Re: [AMBER-Developers] antechamber default residue name

From: Timothy J Giese <>
Date: Tue, 07 Jan 2014 15:11:13 -0500

On 01/07/2014 02:36 PM, wrote:
>> On 01/07/2014 01:22 PM, Timothy J Giese wrote:
>>> antechamber -i PM3BP.U.pdb -fi pdb -o PM3BP.U.mol2 -fo mol2 -c bcc -s 2
>>> -nc 0
>>> It produces PM3BP.U.mol2, but the residue name is left blank in the mol2
>>> file.
>> OK. Nevermind. It looks like the problem is when the residue name in the
>> pdb file has only 1 character. If I change it to two characters, then
>> it works fine. Sorry about that.
> This still sounds like a problem: one-character residue names are
> perfectly legal and very
> common (e.g. A, U, G, C). So we need to remember this problem, and get it
> fixed.
> The Amber bugzilla site would be a good place for stuff like this, but is
> horribly under-used
> (at least by me....)

Sure - OK. Well, let me just finish this off.

The issue is in antechamber/pdb.c function rpdb
which assumes that the residue name is left-justified.
(My residue names were right-justified.)

if (cinfo.rnindex == 0) {
   atom[numatom].aa[0] = line[17];
   atom[numatom].aa[1] = line[18];
   atom[numatom].aa[2] = line[19];
   if (atom[numatom].aa[1] == ' ')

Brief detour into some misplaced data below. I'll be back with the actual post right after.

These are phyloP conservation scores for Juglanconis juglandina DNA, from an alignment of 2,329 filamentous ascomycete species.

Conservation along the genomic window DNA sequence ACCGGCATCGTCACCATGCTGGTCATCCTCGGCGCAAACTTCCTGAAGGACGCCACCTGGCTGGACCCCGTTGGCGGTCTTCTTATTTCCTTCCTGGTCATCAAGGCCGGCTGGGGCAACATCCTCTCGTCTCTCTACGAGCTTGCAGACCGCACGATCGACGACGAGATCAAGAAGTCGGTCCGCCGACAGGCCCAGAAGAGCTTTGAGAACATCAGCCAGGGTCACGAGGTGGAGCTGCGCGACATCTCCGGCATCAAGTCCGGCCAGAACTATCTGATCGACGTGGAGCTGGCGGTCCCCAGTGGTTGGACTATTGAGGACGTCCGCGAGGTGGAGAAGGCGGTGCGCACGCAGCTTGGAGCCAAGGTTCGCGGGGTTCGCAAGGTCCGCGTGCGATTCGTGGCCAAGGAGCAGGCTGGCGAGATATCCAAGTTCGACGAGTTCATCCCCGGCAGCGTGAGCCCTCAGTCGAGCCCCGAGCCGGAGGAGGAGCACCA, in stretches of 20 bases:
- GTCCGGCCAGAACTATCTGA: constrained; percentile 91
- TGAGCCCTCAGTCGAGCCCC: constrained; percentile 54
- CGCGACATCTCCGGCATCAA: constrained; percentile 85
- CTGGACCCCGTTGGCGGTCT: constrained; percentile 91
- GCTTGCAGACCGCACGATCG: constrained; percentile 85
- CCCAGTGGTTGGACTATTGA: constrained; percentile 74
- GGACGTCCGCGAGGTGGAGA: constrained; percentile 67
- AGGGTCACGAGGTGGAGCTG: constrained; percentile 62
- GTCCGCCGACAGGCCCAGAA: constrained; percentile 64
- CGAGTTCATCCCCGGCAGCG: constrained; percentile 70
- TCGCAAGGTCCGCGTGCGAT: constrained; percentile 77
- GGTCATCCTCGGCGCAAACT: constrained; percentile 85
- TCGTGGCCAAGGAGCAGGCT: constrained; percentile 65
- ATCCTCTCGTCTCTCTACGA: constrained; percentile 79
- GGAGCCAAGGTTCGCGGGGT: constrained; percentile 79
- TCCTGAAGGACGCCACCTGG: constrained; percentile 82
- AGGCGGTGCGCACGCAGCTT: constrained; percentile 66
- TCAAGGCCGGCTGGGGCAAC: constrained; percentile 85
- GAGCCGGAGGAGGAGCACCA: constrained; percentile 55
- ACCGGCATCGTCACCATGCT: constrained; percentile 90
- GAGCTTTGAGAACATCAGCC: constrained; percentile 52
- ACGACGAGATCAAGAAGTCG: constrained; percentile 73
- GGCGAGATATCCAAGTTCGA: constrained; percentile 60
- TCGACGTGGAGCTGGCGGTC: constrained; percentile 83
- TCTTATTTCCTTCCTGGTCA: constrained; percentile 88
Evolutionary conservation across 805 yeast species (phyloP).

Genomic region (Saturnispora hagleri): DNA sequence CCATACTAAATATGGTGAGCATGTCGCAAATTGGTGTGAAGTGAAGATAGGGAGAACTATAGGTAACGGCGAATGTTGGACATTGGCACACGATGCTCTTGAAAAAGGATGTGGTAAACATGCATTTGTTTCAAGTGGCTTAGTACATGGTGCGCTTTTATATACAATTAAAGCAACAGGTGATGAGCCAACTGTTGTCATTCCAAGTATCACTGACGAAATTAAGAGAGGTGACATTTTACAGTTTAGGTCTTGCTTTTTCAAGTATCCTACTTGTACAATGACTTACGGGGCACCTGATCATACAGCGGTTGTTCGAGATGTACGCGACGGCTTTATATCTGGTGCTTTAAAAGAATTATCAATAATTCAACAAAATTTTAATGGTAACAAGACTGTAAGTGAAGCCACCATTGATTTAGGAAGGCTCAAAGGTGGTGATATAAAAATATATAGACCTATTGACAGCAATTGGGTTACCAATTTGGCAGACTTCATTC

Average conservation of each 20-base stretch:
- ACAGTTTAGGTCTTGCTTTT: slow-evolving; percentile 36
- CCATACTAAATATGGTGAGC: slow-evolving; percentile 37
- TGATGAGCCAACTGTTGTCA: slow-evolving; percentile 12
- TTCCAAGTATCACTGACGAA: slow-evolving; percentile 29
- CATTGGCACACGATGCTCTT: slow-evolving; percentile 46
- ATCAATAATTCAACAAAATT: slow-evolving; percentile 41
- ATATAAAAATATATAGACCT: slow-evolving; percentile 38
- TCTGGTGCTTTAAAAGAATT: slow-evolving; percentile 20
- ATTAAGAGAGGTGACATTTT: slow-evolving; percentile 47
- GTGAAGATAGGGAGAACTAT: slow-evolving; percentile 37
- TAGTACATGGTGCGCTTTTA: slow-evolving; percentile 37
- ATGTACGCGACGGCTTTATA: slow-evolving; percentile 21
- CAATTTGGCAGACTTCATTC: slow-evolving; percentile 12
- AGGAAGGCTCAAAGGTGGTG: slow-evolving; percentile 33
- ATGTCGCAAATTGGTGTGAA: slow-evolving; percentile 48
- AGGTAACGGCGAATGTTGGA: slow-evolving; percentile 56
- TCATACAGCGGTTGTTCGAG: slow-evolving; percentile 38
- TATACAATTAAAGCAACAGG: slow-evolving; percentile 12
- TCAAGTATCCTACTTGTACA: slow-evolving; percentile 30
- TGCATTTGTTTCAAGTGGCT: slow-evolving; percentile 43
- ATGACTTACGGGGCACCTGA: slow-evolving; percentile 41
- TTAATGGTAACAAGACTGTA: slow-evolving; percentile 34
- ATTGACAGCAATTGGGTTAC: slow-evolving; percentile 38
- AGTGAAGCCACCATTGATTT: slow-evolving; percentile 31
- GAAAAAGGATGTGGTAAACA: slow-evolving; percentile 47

atom[numatom].aa[1] = '\0';
   else if (atom[numatom].aa[2] == ' ')
       atom[numatom].aa[2] = '\0';
       atom[numatom].aa[3] = '\0';

The PDB standard explicitly states the starting position of the
atom-name, but (correct me if I am wrong) it leaves ambiguous the
starting position of the residue-name. See subsection "Details" in:

The reason why it worked when I used a two-character residue name was
because this caused .aa[1] != ' ', which then ultimately set .aa[3] =
'\0' as intended. (There is no test for .aa[0]==0, so it allows for a
little play in the justification of two-character residue names.)

Moving the 1-character residue name from position 20 to position 18 or
19 also gets around the problem.


AMBER-Developers mailing list
Received on Tue Jan 07 2014 - 12:30:02 PST
Custom Search